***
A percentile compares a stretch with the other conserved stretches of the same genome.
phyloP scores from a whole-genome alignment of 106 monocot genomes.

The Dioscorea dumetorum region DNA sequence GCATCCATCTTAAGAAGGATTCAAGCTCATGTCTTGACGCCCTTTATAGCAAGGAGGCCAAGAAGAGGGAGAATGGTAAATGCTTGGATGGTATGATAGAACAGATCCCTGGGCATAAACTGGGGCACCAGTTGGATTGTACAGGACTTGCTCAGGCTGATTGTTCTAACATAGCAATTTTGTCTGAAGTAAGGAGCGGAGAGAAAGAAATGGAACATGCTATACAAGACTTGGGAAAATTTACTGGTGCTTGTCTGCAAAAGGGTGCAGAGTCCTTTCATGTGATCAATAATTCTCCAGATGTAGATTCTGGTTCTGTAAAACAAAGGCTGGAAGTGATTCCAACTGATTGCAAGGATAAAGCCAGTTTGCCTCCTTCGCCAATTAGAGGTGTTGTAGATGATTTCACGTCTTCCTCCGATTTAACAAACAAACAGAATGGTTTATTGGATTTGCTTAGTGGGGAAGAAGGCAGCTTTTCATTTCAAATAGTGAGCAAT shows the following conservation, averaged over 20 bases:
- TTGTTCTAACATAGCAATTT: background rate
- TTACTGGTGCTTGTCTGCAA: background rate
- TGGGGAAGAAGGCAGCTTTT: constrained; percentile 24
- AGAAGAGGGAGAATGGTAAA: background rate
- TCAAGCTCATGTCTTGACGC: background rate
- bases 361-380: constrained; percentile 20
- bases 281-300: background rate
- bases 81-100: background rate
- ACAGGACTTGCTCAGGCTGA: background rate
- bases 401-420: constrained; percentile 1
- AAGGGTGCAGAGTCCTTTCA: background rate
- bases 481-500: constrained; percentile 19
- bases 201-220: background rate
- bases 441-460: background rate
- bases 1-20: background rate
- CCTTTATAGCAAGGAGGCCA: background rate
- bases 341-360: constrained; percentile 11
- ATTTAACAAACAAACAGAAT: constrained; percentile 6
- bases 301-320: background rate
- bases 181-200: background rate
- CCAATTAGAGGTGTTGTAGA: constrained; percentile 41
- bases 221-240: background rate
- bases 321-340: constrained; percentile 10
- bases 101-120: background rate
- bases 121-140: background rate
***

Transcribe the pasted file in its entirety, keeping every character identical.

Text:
A percentile compares a stretch with the other conserved stretches of the same genome.
phyloP scores from a whole-genome alignment of 106 monocot genomes.

The Dioscorea dumetorum region DNA sequence GCATCCATCTTAAGAAGGATTCAAGCTCATGTCTTGACGCCCTTTATAGCAAGGAGGCCAAGAAGAGGGAGAATGGTAAATGCTTGGATGGTATGATAGAACAGATCCCTGGGCATAAACTGGGGCACCAGTTGGATTGTACAGGACTTGCTCAGGCTGATTGTTCTAACATAGCAATTTTGTCTGAAGTAAGGAGCGGAGAGAAAGAAATGGAACATGCTATACAAGACTTGGGAAAATTTACTGGTGCTTGTCTGCAAAAGGGTGCAGAGTCCTTTCATGTGATCAATAATTCTCCAGATGTAGATTCTGGTTCTGTAAAACAAAGGCTGGAAGTGATTCCAACTGATTGCAAGGATAAAGCCAGTTTGCCTCCTTCGCCAATTAGAGGTGTTGTAGATGATTTCACGTCTTCCTCCGATTTAACAAACAAACAGAATGGTTTATTGGATTTGCTTAGTGGGGAAGAAGGCAGCTTTTCATTTCAAATAGTGAGCAAT shows the following conservation, averaged over 20 bases:
- TTGTTCTAACATAGCAATTT: background rate
- TTACTGGTGCTTGTCTGCAA: background rate
- TGGGGAAGAAGGCAGCTTTT: constrained; percentile 24
- AGAAGAGGGAGAATGGTAAA: background rate
- TCAAGCTCATGTCTTGACGC: background rate
- bases 361-380: constrained; percentile 20
- bases 281-300: background rate
- bases 81-100: background rate
- ACAGGACTTGCTCAGGCTGA: background rate
- bases 401-420: constrained; percentile 1
- AAGGGTGCAGAGTCCTTTCA: background rate
- bases 481-500: constrained; percentile 19
- bases 201-220: background rate
- bases 441-460: background rate
- bases 1-20: background rate
- CCTTTATAGCAAGGAGGCCA: background rate
- bases 341-360: constrained; percentile 11
- ATTTAACAAACAAACAGAAT: constrained; percentile 6
- bases 301-320: background rate
- bases 181-200: background rate
- CCAATTAGAGGTGTTGTAGA: constrained; percentile 41
- bases 221-240: background rate
- bases 321-340: constrained; percentile 10
- bases 101-120: background rate
- bases 121-140: background rate